Did you always know you wanted to be a coach?
"No, I was actually working to get an advanced degree so I could go back in to administration. In order to help pay some bills I was working as an assistant coach and it just kind of evolved from there. I would like to say it was different but that's the way it happened."
You have a degree in educational psychology, how has working with players changed over the years?
"Working with kids hasn't changed. The game of football has evolved but working with kids, that's still the same. Young people are still young people, they're eager to please and do well."
How would you attack a Pete Carroll defense?
"Slowly. They're so extremely sound and aggressive. I think you would have to pick and choose your spots and take your time going down the field. They're so aggressive and they do a nice job of making sure everything is covered, all the spaces you want to run to are covered."
How would you describe the offense you use now?
"First of all it's not my offense, it's never one person, it's a group of guys who are willing to work hard and present ideas and then you work for a head coach who has an idea of what he would like to get done offensively. Somebody has to make the call though and somebody has to be the one who coordinates it all. That's all the coordinator really does is organize everything. It's just a matter of trying to fit the people we have to the scheme we would like to run."
How does an ex-OL become known as a passing game specialist?
"I don't want to be known as something like that, I'm just a coach. I remember when I first interviewed for a job and I asked the guy what he wanted me to do and he said "you're a football coach". That's what I try to do is just be a good football coach."
You've had a lot of great offenses over the years, is this a different level of talent than what you've seen and, if so, what does it allow you to do different?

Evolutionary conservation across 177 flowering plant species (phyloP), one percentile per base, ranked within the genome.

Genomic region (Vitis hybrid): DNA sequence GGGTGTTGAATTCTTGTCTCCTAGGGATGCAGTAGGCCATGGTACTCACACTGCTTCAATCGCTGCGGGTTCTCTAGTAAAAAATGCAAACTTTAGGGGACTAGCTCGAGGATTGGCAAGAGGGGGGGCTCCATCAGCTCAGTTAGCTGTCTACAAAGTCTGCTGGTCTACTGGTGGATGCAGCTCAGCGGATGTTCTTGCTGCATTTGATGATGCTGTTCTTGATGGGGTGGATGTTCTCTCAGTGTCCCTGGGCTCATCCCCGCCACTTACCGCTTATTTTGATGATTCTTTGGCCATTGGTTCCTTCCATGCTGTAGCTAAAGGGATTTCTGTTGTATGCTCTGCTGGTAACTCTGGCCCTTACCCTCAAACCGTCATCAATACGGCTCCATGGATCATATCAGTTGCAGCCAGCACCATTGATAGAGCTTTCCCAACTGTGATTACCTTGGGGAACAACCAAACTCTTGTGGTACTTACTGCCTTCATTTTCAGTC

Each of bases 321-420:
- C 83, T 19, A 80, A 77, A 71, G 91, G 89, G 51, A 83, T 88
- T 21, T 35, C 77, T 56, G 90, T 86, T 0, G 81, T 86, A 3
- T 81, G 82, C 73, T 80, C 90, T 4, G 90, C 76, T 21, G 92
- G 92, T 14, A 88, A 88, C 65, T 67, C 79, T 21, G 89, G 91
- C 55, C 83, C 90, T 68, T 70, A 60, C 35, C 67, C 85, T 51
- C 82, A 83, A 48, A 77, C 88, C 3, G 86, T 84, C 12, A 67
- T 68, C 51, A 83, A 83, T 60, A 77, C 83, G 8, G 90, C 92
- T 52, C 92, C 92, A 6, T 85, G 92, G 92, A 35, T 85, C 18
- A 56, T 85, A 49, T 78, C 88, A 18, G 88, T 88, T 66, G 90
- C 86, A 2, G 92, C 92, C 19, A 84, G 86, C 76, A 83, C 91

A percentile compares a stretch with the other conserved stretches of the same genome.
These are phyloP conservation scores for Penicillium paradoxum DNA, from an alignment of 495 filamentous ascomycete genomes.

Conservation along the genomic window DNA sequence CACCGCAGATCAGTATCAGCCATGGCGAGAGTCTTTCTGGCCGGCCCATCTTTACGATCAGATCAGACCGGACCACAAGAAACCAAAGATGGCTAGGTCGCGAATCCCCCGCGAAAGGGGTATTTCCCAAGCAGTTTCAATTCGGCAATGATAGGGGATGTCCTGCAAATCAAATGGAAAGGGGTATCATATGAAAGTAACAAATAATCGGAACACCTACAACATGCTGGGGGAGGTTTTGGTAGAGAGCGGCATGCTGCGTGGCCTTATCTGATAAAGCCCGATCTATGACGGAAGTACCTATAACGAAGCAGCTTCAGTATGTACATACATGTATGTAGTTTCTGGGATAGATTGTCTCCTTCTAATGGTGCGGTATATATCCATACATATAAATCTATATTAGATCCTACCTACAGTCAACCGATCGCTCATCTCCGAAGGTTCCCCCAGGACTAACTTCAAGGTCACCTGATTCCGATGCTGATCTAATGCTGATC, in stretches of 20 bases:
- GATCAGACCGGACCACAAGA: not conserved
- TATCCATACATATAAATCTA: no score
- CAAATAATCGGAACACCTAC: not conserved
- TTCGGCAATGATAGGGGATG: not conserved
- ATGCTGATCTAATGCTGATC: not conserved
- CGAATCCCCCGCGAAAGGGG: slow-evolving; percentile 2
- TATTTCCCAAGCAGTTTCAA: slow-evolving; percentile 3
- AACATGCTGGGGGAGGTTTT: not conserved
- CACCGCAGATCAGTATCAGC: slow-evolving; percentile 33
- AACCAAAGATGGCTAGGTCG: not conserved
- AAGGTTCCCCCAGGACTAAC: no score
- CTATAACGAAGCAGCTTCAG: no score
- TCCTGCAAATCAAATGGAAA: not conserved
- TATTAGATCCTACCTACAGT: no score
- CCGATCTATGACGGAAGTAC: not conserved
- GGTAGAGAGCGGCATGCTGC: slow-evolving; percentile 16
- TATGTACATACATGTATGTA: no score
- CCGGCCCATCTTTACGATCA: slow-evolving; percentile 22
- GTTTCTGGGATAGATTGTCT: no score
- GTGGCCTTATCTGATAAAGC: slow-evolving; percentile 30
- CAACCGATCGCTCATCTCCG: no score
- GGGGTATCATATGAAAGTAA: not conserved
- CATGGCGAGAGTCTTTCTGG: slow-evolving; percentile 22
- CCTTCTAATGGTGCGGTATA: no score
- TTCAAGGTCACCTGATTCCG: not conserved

"The speed is different. You do the same type of things but you take advantage of that talent by striking down the field more. When I first got here I was dinking all the time because that's what I was used to but Coach Pete reminded me, "Hey, let's get down the field a little more" and it was because of the type of athletes we had. You want to take advantage of the people you have. I think we've developed a style, one that the head coach likes and has been very influential with and I think we're gonna stick with it for a while."
Talk about the important traits of a quarterback?
"So much is expected of the quarterback, the maturity level and the ability to handle everything on the field. You saw what happened with
Is that the primary thing you're looking for when making your evaluation?
"Sure, because that's one thing you can't pick up on film. You can only find out what kind of young man he is by talking to him and getting to know him."
Talk about the reception you and wife received at the USC awards banquet.
"It was touching. This is such a transient profession, as you know. There's so much movement going on that I think people knew there was a chance we could be leaving and so it's nice to know that you're wanted. That happens when you're doing good though, I think the year before some people were ready to run us out of town. It was really nice though, we take it and appreciate it and try to get the next team ready."
Can you describe the strengths of the four quarterback candidates?
"Matt Cassel has been around, he was around